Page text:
4. Impaired Development Due to Stress
Children's brains develop best when they have low exposure to stress in the home. Poverty can create a series of emergencies that trigger stress hormones. These hormones have a dampening effect on brain development, which can result in an inability to pay attention, regulate emotions, or develop proper memory function.
But there is hope. Brain plasticity is the ability of the brain to compensate for underdeveloped regions by boosting others. With support from outside the home to help deal better with stress, these kids' brains can naturally overcome these issues.
5. Learned Helplessness
Many impoverished children have grown up with what is sometimes called "learned helplessness." They believe that the odds are stacked against them and there is nothing they can do to get out of the cycle of poverty and even gang violence in their communities.
Yet the story of Juan Carlos Reyes shows that this doesn’t have to be true. Reyes was regularly cutting class, getting high, and was headed for gang life until school turned him around. After meeting a tough teacher who refused to believe Reyes was a failure, the teen got involved with sports, learned respect and discipline, and overcame his learning difficulties. Thanks to taking part in free school counseling, college visits, and SAT prep classes, Reyes went on to graduate from high school, his first round of college, and is now pursuing a master’s degree.
6. Bad School Conditions
A 2008 study found that schools that provide a run down environment affect poor kids just as much as parental neglect does. Schools are often funded by property taxes, and locations with lower property values have less tax money to work with. When a school is in need of repair, lacks books and other resources, and has a hard time retaining teachers, students are negatively impacted.
Unfortunately, school districts across North America continue to be unable to fix crumbling schools. Federal funding is hard to come by and there’s no organized plan for rebuilding or renewing schools. In the end, school districts or even individual schools are left on their own to form committees to review their building’s needs, create action plans, and work to secure funding to fix their schools.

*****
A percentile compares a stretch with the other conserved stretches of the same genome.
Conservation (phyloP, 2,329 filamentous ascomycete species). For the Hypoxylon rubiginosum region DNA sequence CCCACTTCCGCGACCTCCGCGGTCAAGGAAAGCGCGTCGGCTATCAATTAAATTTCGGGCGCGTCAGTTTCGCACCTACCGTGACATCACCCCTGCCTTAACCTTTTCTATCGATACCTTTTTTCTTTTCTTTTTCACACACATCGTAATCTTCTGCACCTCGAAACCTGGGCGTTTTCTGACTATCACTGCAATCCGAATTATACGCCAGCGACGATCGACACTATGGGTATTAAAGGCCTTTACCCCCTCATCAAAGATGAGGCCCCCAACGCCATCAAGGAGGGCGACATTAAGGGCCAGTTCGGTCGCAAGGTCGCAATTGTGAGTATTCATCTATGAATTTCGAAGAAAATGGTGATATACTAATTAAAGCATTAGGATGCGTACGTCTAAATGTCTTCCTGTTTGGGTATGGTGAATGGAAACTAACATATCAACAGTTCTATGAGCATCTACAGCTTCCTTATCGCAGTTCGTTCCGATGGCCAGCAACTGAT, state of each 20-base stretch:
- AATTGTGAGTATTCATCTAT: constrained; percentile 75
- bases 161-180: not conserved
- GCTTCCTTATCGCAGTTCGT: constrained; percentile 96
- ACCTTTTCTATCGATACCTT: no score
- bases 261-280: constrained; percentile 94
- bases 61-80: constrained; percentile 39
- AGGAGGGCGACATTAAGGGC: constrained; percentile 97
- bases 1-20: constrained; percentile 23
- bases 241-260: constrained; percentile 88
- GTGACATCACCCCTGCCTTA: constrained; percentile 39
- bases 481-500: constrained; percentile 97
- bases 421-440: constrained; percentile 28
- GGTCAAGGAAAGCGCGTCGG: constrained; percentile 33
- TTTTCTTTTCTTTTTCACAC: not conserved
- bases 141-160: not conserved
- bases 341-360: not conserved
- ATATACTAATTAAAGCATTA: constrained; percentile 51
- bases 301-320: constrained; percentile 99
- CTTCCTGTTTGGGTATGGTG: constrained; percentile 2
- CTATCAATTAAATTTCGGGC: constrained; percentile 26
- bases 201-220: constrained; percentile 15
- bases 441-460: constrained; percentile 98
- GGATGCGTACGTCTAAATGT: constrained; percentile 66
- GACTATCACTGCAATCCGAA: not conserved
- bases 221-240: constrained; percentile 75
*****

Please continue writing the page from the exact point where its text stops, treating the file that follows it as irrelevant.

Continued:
7. Being Unaware of the Possibilities
Many poor children are not taught about the variety of career opportunities within and outside of their communities. Growing up poor, they leave school with a general focus on “making money” instead of trying to excel at a career. It's not a matter of lack of motivation; it's a question of lack of information. Schools can educate children about careers and what it takes to succeed on the job, helping poor students aim higher.
The Bottom Line
Poverty not only affects education at the institutional level, but it also affects learners on a personal level. Opportunities can seem limited for poor students, and the children’s ability and willingness to take advantage of existing opportunities may be limited.
Thankfully, charities and educational organizations are working harder than ever to level the playing field by providing resources for disadvantaged children. They are working to create innovative approaches to enable poor children to learn better and reach higher -- and individual students like Juan Carlos Reyes are proving it can be done.
Now it’s time to take the game from a one-on-one to a team effort: state, provincial, and federal efforts need to work harder to help poor kids graduate school at the top. These kids are our social and economic future. We can’t afford to let them down.